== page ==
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Publication Metrics

Responsible metrics- key messages on researcher impact

- DORA: "Use a range of article metrics and indicators on personal/supporting statements, as evidence of the impact of individual published articles and other research outputs"


Leiden Manifesto: "Base assessment of individual researchers on a qualitative judgement of their portfolio"


The Metric Tide: "performance-based control mechanisms are increasingly used outside their original context of evaluation ... leading to an inappropriate emphasis on individual measures such as the h-index."


Invented by Jorge Hirsch in 2005, the H-index quantifies the output of an individual researcher. It addresses problems with using total number of articles or total citations as an indicator of impact and it  can be a useful metric because it discounts the disproportionate weight of highly cited papers. 

It is worked out by ranking the researcher’s papers in descending order of how many times each has been cited. The value of H is equal to the number of papers in the list that have that same number or more citations.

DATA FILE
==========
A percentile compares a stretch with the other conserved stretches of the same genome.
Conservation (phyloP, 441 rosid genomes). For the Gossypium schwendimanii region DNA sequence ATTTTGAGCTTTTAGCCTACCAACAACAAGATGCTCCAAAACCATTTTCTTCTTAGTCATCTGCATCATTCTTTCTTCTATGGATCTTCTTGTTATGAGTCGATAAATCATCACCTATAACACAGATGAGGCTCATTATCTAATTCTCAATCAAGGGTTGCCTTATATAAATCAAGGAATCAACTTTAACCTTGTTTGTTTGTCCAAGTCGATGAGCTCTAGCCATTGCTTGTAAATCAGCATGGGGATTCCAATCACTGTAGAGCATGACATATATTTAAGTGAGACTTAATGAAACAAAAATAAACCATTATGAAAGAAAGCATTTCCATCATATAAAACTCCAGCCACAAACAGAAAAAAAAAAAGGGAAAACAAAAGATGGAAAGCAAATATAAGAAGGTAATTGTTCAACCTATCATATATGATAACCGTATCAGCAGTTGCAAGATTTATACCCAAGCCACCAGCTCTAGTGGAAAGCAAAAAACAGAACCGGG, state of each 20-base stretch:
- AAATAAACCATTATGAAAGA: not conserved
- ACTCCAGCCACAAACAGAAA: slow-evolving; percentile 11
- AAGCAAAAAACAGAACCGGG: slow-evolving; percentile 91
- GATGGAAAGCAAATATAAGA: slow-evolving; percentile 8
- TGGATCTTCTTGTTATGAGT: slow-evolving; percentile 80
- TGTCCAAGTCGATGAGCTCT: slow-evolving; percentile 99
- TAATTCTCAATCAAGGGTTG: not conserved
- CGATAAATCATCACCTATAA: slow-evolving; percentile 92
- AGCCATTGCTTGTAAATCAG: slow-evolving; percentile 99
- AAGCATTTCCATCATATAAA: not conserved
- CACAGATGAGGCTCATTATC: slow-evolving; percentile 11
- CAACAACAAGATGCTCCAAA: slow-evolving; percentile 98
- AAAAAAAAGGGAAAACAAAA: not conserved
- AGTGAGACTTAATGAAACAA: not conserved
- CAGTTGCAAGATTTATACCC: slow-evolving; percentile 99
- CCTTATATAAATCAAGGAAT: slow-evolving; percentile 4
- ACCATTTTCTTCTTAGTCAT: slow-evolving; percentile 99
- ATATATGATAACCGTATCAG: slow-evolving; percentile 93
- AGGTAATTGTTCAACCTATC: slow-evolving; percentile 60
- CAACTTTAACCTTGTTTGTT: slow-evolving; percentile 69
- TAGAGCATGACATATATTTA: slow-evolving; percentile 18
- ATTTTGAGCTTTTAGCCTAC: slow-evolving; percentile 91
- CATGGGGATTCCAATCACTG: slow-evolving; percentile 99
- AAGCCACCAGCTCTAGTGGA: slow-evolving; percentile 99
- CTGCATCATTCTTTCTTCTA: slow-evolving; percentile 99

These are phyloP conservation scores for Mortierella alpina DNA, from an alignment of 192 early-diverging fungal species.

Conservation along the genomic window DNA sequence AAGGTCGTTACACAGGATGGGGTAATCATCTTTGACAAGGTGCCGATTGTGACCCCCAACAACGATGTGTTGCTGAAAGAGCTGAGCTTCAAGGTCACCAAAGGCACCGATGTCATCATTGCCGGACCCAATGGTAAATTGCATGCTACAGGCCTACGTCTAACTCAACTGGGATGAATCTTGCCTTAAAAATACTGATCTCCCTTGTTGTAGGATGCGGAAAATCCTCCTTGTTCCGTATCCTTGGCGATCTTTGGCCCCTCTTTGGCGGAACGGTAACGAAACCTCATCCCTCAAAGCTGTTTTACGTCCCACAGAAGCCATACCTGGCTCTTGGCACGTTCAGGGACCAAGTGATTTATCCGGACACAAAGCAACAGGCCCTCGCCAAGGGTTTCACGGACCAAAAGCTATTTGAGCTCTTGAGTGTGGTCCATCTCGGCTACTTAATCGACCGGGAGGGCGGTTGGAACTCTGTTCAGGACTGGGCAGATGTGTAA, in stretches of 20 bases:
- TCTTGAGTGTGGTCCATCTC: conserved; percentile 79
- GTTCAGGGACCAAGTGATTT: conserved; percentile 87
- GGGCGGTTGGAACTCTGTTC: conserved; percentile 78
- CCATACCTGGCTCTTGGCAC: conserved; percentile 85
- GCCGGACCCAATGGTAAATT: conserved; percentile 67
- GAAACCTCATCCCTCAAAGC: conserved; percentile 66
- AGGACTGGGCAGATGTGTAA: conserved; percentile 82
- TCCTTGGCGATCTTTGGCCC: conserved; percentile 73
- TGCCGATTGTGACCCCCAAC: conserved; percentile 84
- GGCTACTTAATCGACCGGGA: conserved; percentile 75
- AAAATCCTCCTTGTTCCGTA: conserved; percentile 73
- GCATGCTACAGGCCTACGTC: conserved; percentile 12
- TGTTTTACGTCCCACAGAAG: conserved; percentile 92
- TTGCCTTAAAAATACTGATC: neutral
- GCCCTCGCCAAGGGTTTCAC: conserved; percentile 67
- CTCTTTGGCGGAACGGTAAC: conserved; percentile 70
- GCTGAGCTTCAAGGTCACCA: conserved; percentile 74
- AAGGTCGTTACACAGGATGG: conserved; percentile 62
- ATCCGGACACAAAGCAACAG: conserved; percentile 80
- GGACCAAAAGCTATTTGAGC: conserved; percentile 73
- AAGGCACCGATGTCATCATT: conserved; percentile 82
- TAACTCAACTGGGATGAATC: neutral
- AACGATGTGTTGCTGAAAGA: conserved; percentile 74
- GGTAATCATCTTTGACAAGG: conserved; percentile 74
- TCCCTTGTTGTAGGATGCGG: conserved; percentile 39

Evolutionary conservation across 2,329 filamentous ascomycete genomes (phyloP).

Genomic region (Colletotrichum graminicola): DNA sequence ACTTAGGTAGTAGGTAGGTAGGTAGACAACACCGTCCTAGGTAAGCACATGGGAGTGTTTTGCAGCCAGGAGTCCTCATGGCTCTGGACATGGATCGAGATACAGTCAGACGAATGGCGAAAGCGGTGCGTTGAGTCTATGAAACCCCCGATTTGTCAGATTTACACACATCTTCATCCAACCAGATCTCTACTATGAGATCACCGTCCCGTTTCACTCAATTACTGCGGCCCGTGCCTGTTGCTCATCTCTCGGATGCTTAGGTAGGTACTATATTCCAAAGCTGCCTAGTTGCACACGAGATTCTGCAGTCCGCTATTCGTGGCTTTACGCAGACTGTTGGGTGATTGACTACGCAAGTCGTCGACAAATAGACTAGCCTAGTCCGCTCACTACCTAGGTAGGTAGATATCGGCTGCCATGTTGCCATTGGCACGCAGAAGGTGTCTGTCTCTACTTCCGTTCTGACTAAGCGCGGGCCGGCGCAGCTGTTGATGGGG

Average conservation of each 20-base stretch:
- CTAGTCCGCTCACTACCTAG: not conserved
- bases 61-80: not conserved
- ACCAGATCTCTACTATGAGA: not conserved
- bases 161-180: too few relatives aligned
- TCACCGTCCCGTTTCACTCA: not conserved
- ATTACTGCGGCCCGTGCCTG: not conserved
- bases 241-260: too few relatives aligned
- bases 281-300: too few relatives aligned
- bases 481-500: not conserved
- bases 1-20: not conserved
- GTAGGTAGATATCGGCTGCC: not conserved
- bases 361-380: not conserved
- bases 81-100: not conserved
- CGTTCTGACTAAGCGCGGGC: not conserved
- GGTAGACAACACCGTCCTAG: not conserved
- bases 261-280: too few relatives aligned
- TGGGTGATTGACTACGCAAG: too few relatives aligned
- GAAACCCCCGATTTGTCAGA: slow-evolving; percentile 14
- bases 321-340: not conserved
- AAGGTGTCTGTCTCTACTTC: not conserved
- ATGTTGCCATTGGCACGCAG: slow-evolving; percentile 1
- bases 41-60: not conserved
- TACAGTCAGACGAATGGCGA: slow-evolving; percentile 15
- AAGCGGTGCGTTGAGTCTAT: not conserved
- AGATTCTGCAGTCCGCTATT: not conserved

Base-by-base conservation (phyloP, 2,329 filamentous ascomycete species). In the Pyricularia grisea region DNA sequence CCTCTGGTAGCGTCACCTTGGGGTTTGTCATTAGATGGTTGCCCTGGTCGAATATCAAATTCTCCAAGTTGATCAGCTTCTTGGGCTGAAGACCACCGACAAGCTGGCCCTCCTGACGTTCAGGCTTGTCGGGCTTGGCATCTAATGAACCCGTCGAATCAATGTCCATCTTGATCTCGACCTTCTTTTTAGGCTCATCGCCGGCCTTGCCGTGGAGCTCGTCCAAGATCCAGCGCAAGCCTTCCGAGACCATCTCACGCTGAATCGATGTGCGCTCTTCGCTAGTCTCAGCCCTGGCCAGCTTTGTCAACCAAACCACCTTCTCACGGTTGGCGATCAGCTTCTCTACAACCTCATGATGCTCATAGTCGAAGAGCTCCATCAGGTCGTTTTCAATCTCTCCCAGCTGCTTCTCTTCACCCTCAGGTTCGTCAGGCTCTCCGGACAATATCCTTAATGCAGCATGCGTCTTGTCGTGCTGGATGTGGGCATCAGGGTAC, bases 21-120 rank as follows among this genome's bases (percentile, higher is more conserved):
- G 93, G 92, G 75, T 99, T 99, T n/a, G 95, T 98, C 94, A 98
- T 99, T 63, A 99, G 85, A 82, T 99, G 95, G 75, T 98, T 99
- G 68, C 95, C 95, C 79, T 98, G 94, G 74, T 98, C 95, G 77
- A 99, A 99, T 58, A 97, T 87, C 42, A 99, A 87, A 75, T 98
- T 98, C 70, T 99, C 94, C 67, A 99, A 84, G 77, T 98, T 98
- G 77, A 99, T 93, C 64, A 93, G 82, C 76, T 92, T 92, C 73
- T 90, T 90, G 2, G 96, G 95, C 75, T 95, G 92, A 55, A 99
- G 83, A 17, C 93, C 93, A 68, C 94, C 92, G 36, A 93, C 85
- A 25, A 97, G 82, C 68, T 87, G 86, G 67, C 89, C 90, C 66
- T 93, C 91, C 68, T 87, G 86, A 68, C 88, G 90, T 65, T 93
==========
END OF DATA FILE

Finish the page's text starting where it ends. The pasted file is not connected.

For example:

Title 1  cited 1177 times

Title 2   cited 721 times

Title 3   cited 717 times

Title 55  cited 71 times

Title 66  cited 69 times

Title 67  cited 67 times

------------------------------------------------------------------ h index = 67

Title 68  cited 67 times

A researcher's H-index may vary from one database to another. Scopus, Web of Science and Google Scholar, for example, all look at slightly different sets of publications, and consequently citation counts will be different. 

The H-index is also biased against researchers with a short career and it does not take into account self-cites, review articles, or co-authors

Like many other metrics, it can only be used to compare authors working in the same fields.



This is a variant of the H-index. It aims to address issue of H-index bias against early career researchers.

The M-quotient is calculated by dividing the h-index by the number of research active years (taken from publication date of first article).

For example



Years active










The issues with this are: the first publication may well have been a small publication as a co-author, long before the researcher started publishing more regularly. It discriminates against people who have taken career breaks, or work part time, and therefore it is more likely to adversely impact on women.


Alternatives to the H-index

The h-index is not a useful metric for early career researchers, amongst other criticisms of its usefulness. Some alternative metrics you might want to consider include:

  • Publication and/or citation count
  • Citation impact (Mean Citations per publication)
  • % Outputs in Top percentiles
  • % Outputs in Top Journals
  • % Outputs cited